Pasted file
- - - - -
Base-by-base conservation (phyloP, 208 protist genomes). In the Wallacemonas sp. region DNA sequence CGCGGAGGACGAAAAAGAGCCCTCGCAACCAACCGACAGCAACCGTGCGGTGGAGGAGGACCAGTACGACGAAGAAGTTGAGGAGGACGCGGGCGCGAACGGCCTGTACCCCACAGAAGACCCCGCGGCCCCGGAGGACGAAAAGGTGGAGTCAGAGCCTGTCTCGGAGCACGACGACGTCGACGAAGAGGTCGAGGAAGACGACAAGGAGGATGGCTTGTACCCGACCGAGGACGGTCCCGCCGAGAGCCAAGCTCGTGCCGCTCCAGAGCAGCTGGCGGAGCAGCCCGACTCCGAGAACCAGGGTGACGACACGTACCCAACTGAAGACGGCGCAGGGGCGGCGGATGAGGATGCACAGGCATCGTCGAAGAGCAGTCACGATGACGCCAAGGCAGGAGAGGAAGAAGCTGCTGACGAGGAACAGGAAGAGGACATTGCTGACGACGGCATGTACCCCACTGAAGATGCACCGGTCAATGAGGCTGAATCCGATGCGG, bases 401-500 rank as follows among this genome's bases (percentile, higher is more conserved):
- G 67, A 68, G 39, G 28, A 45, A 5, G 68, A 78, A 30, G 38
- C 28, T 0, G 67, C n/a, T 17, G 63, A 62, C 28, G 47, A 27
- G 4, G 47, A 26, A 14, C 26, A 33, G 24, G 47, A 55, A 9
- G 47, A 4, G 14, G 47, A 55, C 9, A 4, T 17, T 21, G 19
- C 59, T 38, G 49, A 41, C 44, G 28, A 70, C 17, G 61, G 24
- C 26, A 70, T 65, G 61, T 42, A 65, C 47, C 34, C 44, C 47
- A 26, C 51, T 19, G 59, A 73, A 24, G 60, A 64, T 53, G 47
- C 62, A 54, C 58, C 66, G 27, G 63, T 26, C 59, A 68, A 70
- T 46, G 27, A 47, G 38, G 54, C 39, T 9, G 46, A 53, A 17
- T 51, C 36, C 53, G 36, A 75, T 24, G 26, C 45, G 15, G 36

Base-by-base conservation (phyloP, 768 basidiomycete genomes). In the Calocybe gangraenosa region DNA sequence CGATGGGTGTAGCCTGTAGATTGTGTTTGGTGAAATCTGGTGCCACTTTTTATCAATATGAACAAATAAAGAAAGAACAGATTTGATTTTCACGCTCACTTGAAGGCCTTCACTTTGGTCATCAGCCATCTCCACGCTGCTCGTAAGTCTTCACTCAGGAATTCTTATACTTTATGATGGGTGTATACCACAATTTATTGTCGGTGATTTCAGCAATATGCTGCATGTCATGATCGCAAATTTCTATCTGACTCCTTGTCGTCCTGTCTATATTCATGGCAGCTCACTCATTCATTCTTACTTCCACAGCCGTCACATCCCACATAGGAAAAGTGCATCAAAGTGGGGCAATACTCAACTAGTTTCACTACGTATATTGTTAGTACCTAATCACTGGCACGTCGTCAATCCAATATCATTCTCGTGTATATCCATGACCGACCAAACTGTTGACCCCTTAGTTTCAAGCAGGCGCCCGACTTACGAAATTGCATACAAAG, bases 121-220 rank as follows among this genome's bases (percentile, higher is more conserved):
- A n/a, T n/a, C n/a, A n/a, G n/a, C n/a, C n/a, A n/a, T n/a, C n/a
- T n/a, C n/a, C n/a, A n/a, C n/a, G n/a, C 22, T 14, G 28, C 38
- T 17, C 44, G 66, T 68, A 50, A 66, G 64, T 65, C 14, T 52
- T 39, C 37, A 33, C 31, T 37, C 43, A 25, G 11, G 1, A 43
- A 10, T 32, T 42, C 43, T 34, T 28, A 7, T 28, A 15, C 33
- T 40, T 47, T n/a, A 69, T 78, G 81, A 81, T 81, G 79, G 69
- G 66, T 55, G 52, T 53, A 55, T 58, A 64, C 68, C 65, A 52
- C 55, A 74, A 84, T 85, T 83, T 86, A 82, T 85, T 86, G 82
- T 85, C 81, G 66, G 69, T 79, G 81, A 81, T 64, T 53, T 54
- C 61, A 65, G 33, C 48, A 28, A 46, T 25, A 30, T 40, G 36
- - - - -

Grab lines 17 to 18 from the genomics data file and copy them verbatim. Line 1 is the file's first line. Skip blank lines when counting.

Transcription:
- A 10, T 32, T 42, C 43, T 34, T 28, A 7, T 28, A 15, C 33
- T 40, T 47, T n/a, A 69, T 78, G 81, A 81, T 81, G 79, G 69